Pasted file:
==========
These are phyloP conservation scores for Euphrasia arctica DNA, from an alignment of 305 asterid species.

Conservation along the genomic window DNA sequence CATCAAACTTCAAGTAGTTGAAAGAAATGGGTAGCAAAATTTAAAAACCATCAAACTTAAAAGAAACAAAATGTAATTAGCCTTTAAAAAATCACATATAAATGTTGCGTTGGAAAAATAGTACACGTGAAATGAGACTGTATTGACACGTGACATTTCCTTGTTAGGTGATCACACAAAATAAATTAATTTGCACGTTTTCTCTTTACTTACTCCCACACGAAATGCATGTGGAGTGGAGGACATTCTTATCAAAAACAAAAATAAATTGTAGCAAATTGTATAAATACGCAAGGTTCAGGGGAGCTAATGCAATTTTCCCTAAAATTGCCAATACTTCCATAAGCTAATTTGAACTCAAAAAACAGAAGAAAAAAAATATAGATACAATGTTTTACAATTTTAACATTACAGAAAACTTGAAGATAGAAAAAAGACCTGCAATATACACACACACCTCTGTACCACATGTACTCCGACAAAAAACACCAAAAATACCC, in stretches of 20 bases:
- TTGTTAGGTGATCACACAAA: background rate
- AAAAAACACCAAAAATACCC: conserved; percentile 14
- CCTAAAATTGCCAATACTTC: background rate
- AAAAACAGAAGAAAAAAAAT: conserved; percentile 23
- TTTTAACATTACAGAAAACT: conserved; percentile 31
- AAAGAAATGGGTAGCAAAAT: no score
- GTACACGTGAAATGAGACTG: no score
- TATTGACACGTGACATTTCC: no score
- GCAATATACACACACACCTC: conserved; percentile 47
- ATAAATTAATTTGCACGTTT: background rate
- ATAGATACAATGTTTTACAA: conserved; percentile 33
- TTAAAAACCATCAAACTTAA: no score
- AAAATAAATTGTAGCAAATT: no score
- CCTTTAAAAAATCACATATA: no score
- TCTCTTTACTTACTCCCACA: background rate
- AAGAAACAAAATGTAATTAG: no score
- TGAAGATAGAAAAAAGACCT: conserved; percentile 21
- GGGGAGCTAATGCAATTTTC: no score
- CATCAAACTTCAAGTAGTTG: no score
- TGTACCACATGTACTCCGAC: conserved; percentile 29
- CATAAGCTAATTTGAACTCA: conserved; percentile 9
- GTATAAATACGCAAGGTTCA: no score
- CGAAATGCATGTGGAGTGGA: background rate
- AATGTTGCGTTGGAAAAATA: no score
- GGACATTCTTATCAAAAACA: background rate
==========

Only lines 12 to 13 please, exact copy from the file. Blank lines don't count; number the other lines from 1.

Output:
- ATAAATTAATTTGCACGTTT: background rate
- ATAGATACAATGTTTTACAA: conserved; percentile 33